Foodborne botulism is a severe, potentially fatal disease characterized by cranial nerve palsies and descending paralysis. Little is known about signs and symptoms predictive of death from botulism. We studied patients with botulism in the Republic of Georgia, which has the highest reported rate of foodborne botulism in the world. After abstracting medical records of patients with botulism who were hospitalized during 1980–2002, we performed classification-and-regression-tree analysis to identify clinical syndromes predictive of survival and death. We identified records for 706 patients hospitalized for foodborne botulism from 1980–2002. Trivalent antitoxin was administered to 623 patients (88%). Fifty-four (8%) died. Patients with shortness of breath and impaired gag reflex and without diarrhea were 23 times more likely to die than were patients without this syndrome. Validating this clinical prediction rule may help reduce mortality from botulism in Georgia. Validation in other settings could help public health preparations for large outbreaks of naturally occurring or bioterrorism-related botulism.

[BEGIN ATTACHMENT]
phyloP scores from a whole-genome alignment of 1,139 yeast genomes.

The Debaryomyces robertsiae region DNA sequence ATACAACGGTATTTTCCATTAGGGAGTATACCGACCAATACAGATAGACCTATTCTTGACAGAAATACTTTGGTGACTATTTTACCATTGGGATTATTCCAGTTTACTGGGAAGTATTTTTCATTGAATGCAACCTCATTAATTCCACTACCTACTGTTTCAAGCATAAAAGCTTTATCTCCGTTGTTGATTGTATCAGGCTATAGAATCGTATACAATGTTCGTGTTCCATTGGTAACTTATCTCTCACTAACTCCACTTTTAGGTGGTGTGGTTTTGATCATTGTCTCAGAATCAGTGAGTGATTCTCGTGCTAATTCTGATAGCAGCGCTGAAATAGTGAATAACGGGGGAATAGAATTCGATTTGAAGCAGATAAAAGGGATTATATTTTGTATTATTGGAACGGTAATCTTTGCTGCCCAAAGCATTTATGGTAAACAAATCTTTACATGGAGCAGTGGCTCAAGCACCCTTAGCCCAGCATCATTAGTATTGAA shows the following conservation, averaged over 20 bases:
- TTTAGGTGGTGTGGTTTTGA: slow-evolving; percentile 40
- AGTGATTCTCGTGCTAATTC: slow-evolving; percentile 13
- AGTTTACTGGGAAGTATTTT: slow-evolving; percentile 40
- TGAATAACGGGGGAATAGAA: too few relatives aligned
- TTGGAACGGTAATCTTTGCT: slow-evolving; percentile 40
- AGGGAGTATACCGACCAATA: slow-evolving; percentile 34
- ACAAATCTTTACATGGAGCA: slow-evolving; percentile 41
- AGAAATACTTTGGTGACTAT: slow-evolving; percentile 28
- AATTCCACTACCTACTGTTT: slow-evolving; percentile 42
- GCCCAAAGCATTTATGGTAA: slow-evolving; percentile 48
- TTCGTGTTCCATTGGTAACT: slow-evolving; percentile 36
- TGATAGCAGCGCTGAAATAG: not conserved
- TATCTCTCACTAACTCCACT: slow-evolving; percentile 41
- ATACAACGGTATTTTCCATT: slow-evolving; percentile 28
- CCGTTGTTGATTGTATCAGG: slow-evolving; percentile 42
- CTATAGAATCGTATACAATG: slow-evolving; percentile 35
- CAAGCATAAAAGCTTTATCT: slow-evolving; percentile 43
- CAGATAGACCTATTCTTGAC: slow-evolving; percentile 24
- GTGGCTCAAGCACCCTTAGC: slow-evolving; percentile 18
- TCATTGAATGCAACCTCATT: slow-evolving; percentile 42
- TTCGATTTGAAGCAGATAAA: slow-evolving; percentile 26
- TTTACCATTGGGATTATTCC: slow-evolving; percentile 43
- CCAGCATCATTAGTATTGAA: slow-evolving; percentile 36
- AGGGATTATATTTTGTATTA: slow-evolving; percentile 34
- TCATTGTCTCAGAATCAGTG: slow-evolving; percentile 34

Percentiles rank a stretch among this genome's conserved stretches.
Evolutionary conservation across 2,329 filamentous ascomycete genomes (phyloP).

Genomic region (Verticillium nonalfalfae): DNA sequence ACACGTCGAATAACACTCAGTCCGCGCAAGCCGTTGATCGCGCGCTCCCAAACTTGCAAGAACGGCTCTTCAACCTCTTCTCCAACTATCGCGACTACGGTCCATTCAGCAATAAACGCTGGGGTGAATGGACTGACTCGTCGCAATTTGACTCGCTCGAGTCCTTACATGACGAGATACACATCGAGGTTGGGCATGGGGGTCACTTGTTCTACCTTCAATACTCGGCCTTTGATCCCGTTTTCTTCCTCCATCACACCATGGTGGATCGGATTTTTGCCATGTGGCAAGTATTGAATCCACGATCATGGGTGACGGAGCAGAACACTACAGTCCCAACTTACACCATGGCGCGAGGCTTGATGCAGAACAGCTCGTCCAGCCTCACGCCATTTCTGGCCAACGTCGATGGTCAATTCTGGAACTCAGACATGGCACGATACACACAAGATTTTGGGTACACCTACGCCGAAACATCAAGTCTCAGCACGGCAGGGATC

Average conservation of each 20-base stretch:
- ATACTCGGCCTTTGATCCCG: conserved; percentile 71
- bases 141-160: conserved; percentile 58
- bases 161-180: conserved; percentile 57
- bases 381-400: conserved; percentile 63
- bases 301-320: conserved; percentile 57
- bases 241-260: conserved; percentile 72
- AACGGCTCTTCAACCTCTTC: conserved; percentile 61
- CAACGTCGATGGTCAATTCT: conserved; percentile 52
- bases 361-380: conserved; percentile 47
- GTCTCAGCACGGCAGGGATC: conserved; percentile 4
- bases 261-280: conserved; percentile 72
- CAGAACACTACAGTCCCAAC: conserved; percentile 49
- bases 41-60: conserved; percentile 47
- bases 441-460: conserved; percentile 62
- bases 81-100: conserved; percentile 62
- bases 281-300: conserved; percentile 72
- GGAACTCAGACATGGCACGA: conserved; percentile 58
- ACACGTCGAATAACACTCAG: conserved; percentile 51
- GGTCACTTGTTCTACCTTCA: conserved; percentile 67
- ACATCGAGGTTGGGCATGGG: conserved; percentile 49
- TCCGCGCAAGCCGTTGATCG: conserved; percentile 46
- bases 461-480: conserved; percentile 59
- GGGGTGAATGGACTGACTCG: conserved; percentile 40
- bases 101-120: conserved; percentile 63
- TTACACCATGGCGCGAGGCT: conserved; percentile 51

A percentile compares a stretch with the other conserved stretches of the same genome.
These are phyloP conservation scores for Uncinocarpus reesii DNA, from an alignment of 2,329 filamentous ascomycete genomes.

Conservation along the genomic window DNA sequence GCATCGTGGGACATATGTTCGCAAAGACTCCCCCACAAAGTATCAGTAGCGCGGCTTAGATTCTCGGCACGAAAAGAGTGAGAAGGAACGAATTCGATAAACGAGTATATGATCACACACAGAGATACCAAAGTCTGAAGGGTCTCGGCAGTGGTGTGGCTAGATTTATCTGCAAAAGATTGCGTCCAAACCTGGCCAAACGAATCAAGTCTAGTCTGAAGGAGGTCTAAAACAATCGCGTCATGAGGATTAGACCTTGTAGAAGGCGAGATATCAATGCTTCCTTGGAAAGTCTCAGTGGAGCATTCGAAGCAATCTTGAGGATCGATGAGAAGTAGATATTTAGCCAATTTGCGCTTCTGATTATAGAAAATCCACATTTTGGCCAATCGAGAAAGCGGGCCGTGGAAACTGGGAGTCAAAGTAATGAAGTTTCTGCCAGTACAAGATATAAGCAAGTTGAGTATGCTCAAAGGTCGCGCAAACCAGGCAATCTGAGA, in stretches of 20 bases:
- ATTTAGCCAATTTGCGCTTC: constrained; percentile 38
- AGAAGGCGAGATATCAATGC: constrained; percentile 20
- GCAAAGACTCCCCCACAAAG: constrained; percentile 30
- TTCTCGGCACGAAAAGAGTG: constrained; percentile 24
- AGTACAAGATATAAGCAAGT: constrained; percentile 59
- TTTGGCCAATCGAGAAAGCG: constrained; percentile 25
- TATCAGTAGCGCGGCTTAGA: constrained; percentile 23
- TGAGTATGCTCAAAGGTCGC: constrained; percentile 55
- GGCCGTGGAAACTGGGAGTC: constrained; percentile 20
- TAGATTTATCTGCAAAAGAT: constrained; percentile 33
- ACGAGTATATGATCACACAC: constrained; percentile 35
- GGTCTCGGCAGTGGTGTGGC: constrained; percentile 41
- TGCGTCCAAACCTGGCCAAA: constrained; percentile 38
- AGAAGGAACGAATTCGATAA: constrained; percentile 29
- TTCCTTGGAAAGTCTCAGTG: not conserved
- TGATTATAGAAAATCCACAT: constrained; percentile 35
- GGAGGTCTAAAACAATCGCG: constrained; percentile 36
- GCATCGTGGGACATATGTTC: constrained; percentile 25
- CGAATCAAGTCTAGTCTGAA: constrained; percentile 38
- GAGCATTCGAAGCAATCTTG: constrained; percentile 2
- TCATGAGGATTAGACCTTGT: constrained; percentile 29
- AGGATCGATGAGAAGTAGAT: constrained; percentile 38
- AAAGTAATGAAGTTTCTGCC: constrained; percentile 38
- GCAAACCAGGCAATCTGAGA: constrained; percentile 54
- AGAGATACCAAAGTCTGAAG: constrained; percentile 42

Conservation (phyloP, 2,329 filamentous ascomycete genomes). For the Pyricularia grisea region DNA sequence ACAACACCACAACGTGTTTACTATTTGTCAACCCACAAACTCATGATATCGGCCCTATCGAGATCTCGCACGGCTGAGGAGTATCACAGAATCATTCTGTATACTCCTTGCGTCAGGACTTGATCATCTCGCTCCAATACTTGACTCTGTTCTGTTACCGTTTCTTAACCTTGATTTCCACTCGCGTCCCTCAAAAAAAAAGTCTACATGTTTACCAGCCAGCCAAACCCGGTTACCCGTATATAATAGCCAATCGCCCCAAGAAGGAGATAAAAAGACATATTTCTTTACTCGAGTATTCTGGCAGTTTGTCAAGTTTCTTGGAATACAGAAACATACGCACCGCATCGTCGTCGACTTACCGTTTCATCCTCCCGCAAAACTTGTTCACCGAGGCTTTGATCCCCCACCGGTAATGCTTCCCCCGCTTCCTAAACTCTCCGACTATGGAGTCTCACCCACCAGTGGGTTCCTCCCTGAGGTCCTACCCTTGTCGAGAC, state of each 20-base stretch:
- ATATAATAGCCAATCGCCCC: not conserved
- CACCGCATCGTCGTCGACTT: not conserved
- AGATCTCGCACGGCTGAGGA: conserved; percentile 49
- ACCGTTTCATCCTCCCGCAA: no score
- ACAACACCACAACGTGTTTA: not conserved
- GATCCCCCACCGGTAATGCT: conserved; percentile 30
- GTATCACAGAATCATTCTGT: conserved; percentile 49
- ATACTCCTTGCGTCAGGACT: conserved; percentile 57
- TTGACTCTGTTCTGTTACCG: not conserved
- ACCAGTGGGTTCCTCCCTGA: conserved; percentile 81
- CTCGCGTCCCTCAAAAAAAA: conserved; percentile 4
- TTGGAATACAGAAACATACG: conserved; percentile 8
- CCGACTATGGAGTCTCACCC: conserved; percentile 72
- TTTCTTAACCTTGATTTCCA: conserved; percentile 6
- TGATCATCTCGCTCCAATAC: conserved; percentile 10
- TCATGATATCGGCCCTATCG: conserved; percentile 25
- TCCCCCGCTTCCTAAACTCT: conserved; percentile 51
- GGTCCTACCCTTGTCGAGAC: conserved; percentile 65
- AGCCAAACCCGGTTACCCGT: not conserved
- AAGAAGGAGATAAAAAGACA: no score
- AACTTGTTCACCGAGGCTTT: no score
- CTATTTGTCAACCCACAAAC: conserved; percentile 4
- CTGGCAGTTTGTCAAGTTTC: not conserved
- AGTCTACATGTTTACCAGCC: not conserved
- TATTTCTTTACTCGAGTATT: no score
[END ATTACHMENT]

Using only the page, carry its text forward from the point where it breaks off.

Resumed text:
Journal Article. 3438 words. Illustrated.
Subjects: Infectious Diseases ; Immunology ; Public Health and Epidemiology ; Microbiology
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